Just girly things: Education

esPRESSo Staff Editorial

Whether they want to be radiologists, real-estate agents or receptionists, girls need to know — not just think, but really know, deep down — that nothing can stand in their way. All-girls’ schools send that message to young women every day.

Girls’ schools are a place where girls take center stage—and we think that’s just where they belong.

Some parents — and educators — think that all-girls’ schools create a falsely safe space, removing a girl from the influences of the opposite sex.

This unrealistic environment, they contend, may render her ill-prepared for co-ed life.

We disagree. Her world will continue to include boys and men — in extracurriculars, at home, on weekends and holidays. And, finding her voice, collaborating on projects and excelling in academics will prepare her for a purposeful life.

In a single-sex school, a girl can comprehend her value and her capabilities in ways that have nothing to do with how she looks or whom she dates.

She can be free to experiment and explore, trying out new things and trying on new roles.screen-shot-2017-02-09-at-12-29-12-pm

By subtracting boys, an all-girls’ education adds opportunities. At a girls’ school, a girl occupies every role: every club leader, every seat on the student government, every top-scorer on every exam and every position on every team.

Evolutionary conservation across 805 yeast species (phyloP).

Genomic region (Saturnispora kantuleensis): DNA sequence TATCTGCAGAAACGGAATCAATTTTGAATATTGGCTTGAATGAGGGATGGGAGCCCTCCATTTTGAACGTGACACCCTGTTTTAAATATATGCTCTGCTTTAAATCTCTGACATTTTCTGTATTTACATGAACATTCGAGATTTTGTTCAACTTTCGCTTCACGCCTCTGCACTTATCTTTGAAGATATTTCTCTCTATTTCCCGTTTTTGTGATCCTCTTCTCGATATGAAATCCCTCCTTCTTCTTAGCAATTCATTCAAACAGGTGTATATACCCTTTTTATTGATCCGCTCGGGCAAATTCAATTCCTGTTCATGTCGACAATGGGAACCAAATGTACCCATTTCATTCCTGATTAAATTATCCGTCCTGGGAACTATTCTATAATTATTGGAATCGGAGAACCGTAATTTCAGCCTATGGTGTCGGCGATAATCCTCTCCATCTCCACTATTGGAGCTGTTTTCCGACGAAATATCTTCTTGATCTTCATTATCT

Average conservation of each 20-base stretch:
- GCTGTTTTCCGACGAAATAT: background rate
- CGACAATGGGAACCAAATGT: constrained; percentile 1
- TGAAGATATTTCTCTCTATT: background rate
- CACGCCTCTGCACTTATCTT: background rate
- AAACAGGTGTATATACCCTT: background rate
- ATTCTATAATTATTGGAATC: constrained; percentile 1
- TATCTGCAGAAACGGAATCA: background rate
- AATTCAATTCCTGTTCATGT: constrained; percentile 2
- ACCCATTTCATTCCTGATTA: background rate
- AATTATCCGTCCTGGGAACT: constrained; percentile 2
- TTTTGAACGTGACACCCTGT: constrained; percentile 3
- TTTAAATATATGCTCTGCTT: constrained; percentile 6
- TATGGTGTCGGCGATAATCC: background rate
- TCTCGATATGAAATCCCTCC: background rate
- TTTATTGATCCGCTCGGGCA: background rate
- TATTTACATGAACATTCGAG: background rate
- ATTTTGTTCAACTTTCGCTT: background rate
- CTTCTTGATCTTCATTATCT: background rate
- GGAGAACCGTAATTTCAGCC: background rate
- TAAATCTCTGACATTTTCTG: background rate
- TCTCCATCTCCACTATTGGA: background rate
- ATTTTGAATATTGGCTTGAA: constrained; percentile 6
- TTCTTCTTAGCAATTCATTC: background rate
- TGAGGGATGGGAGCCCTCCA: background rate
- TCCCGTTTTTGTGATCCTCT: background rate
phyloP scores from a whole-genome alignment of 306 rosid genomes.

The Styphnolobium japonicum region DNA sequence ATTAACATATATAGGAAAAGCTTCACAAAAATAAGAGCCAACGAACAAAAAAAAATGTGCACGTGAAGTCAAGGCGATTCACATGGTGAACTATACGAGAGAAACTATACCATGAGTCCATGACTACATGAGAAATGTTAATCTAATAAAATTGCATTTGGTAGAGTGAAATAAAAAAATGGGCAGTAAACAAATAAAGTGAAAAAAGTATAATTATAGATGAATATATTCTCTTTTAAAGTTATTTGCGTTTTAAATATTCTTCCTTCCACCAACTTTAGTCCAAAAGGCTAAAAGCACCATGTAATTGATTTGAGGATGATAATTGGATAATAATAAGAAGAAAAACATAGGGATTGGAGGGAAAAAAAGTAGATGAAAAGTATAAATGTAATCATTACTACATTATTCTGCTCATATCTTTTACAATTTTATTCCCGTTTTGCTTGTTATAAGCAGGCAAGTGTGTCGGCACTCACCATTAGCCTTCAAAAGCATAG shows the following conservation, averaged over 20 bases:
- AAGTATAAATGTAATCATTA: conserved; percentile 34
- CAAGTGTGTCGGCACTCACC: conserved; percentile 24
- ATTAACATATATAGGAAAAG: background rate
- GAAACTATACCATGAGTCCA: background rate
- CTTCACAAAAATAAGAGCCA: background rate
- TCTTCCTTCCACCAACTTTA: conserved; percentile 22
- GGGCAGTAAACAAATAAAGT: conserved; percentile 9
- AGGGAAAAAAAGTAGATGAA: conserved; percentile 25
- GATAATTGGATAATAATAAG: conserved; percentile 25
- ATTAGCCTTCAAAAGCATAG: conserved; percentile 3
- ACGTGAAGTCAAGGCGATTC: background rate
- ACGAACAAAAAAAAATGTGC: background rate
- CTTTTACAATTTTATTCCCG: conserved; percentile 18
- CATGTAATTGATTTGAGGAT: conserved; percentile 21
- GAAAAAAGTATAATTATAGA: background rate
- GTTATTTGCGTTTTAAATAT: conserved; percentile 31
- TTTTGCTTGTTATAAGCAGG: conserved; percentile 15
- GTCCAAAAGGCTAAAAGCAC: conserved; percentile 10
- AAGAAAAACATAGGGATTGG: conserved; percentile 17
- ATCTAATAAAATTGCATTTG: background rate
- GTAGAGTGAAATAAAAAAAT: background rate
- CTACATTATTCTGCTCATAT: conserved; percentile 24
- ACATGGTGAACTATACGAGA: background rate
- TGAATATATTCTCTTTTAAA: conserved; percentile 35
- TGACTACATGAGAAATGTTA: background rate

Stereotypes are done away with — a girl can be a cheerleader and president of the science club.

Not only does she have a wealth of avenues for self-exploration and development, she has a wealth of peer role models.

A lot of times, we see society trying to pit girls against each other. At an all-girls’ school, there is an emphasis on working with other girls and forming relationships rather than competing against other girls.

Everyone truly wants everyone else to succeed and reach their full potential.

When you combine strong female mentors and positive role models, reduced sex stereotyping in curriculum and classroom, and abundant learning opportunities, the results are clear.

Simply put, all-girls’ schools teach young women that there is enormous potential and power in being a girl.


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